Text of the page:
- Environment and resilience. Large buildings much like large organizations evolve over time and often unevenly. Behind the streamlined front-of-house processes of a stadium, council or company lie many processes, silos, personalities, and fiefdoms. Equally, IT systems are not guaranteed to be interoperable and networks of cables are seldom clearly mapped out and understood. As this was a proof of concept, some of the equipment used and how it was connected was not robust enough if this solution was to be used in a production environment. RFBee radio connectivity, for example, is not robust enough and meant we spent a lot of time positioning gateways and microphones for optimal connectivity. A stadium is a complex and difficultly built concrete-and-steel environment with multiple radio frequencies and interference. Most sensors used were wireless and we have faced challenges in antennae direction and 868 & 868 MHz for range and penetration. The metal turnstile gateway required considerable effort to extend and mount an external antenna. It is also important not to underestimate the disruptions that can be caused by environmental factors such as temperature, moisture, air and animals to an IoT system. These experiences are steering how Intel is thinking about the selection of materials and components and redefining operational capabilities. For example:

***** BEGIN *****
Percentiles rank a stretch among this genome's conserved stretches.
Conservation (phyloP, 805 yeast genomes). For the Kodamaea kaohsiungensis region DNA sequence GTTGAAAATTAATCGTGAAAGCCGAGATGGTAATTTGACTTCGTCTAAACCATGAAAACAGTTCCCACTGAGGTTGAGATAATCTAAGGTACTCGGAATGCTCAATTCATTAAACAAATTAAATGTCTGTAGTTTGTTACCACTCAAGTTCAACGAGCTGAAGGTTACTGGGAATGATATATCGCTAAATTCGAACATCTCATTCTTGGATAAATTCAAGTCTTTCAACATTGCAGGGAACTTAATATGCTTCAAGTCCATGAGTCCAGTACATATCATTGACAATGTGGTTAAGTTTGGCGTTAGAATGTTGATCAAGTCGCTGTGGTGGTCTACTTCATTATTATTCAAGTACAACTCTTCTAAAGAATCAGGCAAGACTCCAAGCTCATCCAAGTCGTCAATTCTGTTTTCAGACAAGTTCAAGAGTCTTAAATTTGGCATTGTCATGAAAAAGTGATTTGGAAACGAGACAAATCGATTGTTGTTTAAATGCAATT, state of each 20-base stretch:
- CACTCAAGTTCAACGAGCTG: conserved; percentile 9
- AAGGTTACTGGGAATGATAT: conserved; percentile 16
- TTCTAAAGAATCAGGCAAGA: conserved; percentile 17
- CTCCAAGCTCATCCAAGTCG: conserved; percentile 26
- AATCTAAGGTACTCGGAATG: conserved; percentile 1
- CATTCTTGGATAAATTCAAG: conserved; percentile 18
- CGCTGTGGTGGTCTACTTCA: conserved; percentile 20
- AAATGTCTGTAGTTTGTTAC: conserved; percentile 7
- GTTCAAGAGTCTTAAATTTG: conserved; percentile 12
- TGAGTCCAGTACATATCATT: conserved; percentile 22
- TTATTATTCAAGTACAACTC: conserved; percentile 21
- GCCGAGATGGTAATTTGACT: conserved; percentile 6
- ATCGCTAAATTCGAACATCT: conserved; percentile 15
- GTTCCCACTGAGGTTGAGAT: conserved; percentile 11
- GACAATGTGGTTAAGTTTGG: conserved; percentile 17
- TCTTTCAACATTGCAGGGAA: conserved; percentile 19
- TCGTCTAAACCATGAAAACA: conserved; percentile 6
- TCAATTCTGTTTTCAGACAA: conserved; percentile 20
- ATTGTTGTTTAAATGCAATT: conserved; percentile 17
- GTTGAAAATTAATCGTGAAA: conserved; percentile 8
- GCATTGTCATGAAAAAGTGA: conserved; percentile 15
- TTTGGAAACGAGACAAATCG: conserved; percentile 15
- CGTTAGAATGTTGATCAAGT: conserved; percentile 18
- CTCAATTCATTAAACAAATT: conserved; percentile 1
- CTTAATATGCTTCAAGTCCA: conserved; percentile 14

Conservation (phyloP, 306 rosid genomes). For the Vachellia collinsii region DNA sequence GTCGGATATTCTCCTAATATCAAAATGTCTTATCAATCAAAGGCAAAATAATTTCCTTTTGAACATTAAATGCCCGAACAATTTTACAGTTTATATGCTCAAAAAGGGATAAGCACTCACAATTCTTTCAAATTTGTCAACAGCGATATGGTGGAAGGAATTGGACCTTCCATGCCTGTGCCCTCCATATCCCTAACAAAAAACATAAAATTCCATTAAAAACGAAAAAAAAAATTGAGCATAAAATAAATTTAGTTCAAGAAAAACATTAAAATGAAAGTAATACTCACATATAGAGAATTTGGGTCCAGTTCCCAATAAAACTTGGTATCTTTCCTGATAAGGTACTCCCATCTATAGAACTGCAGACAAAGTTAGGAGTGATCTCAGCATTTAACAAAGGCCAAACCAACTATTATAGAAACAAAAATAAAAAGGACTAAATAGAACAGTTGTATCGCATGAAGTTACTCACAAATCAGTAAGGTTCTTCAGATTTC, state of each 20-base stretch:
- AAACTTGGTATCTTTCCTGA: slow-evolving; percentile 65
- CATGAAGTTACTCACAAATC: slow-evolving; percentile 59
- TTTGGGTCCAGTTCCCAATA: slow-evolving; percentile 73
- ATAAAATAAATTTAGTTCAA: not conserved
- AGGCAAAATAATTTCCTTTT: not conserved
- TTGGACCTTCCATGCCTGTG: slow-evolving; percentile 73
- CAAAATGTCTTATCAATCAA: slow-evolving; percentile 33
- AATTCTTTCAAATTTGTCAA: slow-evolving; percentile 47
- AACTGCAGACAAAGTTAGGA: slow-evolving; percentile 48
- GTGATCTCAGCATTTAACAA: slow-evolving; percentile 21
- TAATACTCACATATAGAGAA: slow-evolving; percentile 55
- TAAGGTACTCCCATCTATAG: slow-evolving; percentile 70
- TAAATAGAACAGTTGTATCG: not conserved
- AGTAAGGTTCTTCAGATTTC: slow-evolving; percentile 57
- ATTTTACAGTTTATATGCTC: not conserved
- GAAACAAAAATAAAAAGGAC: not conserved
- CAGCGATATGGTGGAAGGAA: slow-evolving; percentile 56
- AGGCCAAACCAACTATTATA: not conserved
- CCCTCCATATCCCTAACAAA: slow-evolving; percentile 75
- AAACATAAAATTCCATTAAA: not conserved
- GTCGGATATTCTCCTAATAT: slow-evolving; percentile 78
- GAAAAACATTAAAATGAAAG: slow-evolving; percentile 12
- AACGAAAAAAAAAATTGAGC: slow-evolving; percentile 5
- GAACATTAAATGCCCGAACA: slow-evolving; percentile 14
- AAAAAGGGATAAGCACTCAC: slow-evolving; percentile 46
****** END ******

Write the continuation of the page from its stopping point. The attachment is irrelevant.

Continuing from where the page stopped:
- New separate enclosures for gateways had to be created, and power supplies and RF connectors for sensor nodes had to be hardened and improved.
- New brackets had to be created to support large birds sitting on and moving cameras.
- Relocating hardware in secure locked areas to avoid accidental interference by non-project members.